More often than not, the composition of minimalist photographs relies on geometric forms and patterns – hence the symmetry some artists seek. A geometric image is almost naturally free from clutter and excessive details since everything is so visually organized. Also, can we agree on how much more satisfying it is for the eyes? 

Using perfect lines and shapes not only to helps achieve the cleanliness and tranquility minimalism requires but also creates a sense of distance in the image. Sometimes, the lines can also convey a message. Although the lines will likely guide the viewer’s eyes to the subject – that is the point – they can also play a particular role. For example, they might represent division, balance, animosity, and more.


And, of course, keeping, things simple. One subject, negative space, and textures are enough to create a fantastic work of art. And don’t forget to tell a story. Capture a moment in a way that captivates those who may come to observe it. 


Who Are the Most Important Minimalist Photographers?

Michael Kenna

Kenna is a well-known British minimalist landscape photographer. His work consists of black and white photos taken at odd hours of the day, usually at dawn or dusk. The photographer justifies this choice of time by saying that “you can’t always see what’s otherwise noticeable during the day”. The reason behind the choice of black and white is equally interesting. As color is part of our daily existence, Kenna finds a unique and appealing mystery and silence in the absence of color. 

Coincidentally, this minimalist photographer has shared how he is inspired by the landscapes of Japan, a country that has been the subject of his work many times.  

Michael Kenna’s work has been shown across the world and is featured in permanent collections, such as The Bibliotheque Nationale in Paris, Prague’s The Museum of Decorative Arts, The San Francisco Museum of Modern Art, and the Victoria and Albert Museum in London.


Hiroshi Sugimoto

Sugimoto is a Japanese photographer whose unique work got worldwide recognition. From eerie images of seascapes to vivid photographs and dioramas of inside natural history museums to collections of movie theatres and drive-ins images, Sugimoto managed to give minimalism a fantastic name. 

His photographs are on exhibition in prominent museums all over the world, such as the Tate Gallery in London, the Metropolitan Museum of Art in New York, and the San Francisco Museum of Modern Art.


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Chema Madoz

Madoz sees in objects the possibility to create narratives through photographs, and that alone makes it worth it to take a look at his work. Born in Spain, this minimalist photographer uses objects of our day-to-day lives and transforms them in a way that accentuates their characteristics on camera.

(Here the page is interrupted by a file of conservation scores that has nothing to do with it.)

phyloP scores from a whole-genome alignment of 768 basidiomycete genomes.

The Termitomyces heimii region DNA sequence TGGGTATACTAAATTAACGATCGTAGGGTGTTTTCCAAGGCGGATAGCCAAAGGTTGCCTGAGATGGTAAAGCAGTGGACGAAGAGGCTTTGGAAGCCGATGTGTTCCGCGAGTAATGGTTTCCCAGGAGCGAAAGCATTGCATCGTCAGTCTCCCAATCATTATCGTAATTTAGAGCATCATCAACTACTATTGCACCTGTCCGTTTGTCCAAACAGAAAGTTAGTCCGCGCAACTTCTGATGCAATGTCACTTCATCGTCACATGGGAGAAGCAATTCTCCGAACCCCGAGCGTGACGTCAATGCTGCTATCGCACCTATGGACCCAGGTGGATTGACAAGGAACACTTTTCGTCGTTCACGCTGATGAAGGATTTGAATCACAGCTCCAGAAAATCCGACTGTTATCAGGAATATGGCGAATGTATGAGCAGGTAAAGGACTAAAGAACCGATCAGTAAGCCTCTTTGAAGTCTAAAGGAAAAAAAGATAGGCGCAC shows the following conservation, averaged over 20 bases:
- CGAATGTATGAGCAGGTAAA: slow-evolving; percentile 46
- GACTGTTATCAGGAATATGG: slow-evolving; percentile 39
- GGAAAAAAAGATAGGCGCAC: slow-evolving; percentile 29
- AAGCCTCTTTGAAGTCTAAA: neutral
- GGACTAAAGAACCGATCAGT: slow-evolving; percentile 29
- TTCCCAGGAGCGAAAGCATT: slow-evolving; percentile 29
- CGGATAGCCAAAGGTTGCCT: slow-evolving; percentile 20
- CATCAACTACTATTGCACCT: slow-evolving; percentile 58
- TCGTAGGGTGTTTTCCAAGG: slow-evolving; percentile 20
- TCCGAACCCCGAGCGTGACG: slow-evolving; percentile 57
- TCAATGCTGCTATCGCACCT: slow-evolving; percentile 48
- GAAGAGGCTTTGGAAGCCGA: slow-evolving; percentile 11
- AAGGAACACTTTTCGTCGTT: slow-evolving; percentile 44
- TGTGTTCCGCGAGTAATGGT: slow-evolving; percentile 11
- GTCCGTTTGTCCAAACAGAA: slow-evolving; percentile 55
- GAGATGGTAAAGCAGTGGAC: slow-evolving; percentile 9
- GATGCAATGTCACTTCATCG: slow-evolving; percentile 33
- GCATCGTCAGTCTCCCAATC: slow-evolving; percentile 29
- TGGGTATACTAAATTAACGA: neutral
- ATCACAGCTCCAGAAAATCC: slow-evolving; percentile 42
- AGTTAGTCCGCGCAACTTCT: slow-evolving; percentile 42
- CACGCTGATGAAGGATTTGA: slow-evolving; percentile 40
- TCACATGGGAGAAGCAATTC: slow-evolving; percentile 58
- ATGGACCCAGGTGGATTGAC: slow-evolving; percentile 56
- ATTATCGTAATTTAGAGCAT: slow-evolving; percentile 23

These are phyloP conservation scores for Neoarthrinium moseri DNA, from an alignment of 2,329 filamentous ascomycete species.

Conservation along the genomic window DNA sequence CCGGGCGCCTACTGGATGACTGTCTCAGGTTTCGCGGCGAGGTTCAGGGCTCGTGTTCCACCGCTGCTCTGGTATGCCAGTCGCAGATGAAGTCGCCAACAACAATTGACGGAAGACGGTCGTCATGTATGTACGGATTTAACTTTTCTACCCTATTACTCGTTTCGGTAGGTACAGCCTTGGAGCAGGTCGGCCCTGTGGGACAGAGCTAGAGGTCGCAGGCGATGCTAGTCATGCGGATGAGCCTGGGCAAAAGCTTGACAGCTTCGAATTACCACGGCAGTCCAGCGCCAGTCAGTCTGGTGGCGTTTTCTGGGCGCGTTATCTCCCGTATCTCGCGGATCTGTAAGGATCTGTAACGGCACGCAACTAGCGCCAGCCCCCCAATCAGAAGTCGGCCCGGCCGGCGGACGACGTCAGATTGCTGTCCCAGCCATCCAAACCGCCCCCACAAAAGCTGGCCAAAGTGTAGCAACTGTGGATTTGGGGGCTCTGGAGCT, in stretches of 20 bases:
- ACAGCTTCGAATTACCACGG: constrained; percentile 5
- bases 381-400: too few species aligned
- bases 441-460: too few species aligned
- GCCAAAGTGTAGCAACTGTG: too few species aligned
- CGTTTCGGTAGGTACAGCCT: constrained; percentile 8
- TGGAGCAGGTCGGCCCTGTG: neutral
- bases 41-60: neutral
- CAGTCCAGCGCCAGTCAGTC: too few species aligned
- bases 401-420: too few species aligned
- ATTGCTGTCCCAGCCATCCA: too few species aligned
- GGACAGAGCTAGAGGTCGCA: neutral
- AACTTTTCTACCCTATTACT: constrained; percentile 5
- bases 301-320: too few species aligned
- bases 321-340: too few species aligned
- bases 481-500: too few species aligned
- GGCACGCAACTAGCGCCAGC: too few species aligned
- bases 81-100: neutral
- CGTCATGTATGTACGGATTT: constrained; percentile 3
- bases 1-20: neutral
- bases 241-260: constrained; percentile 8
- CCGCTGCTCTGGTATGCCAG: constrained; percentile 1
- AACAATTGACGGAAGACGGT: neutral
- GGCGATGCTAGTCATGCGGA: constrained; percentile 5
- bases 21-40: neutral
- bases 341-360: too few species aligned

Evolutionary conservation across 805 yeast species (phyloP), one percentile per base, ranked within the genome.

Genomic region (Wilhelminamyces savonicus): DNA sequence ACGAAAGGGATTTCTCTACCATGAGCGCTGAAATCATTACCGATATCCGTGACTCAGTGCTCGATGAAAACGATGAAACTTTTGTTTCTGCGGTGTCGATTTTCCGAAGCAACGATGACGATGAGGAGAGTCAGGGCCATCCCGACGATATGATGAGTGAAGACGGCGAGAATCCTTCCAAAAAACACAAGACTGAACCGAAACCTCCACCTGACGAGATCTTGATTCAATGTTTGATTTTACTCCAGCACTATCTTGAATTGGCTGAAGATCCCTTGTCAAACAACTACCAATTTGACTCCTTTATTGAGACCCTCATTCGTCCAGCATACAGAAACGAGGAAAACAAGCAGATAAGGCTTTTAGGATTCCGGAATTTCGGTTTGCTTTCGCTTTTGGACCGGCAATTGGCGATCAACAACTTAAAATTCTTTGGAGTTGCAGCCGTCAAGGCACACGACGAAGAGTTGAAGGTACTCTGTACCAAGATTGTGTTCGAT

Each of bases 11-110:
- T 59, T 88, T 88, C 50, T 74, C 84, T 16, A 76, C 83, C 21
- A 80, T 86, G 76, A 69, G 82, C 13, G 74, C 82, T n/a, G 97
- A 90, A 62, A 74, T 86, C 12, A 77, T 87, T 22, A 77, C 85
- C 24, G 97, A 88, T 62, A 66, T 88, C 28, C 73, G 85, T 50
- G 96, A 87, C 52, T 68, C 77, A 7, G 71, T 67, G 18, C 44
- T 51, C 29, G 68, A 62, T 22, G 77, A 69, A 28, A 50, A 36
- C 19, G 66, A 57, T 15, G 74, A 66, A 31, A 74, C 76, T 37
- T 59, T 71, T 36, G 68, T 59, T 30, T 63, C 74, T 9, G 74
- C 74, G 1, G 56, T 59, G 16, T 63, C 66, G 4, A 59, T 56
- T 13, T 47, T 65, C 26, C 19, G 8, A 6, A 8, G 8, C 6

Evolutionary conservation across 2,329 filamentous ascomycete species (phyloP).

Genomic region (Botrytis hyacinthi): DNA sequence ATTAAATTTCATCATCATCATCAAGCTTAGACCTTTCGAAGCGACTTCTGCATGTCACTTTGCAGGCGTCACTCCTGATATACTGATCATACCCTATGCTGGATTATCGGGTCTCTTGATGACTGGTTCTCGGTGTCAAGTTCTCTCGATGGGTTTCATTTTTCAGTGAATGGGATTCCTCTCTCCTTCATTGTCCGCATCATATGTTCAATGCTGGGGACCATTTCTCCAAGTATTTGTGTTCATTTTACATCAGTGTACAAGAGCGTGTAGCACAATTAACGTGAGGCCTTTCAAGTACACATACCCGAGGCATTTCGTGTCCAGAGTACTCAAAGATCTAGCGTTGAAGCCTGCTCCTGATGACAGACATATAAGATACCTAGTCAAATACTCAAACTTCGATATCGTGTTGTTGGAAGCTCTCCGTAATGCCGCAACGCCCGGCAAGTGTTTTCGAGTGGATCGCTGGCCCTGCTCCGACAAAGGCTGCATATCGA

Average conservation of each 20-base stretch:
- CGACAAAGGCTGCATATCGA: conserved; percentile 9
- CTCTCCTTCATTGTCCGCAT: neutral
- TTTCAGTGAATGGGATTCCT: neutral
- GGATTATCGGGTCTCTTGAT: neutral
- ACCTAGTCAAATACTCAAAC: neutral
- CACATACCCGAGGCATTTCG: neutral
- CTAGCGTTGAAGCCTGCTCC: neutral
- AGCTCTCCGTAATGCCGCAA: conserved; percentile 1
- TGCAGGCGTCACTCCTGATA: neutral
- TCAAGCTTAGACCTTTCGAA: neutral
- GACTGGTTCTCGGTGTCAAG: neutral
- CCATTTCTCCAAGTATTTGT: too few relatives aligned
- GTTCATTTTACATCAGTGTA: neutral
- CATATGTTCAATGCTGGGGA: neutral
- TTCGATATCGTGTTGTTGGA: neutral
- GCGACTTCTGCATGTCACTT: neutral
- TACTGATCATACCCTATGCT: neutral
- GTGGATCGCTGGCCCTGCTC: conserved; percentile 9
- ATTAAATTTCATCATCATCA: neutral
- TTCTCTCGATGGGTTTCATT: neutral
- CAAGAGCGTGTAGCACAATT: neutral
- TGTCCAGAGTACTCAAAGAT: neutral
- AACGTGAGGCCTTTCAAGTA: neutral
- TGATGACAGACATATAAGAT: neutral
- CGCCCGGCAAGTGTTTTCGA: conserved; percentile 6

Madoz has exhibited his work in many countries, such as Argentina, Spain, and Russia. 


Tekla Evelina Severin 

And because minimalism in photography appreciates some contrast, here is a photographer who says a loud yes to color in her work. Tekla Evelina Severin is a colorist and it shows in her photographers. She is also a designer with a BA in interior architecture and furniture design who finds artistic value in lines, shapes, and, of course, colors.  


Téber’s professional goal is to convey optimism, joy, and enlightenment through his photographs. To achieve so, he uses mainly bright colors “creating a sense of eternal sunshine with pastel shades, clean lines, and a hyper-real sheen, rejecting the current situation in his native country”, Venezuela.

After sharing his work on social media, Téber caught the attention of big brands who find value in cheerful and minimal compositions for advertising purposes. Some of the brands with which Téber has collaborated are Google, Adidas USA, Uniqlo, and Ajax.


Hans Hiltermann

Hiltermann is a minimalist portrait photographer. He found in the unaltered image of the human face the simplicity he sought. This artist’s portraits are hyper-realistic and minimal: the subject – the person – is stripped down t is as emotionless as possible, looking directly at the camera, without any make-up, hairdos, or flamboyant accessories. The result is a subject – the person – stripped down o its most natural state, to its essence.


Examples of Minimalism in Photography

Daniel Dencescu 


Edward Weston


Ho Fan


Brad Walls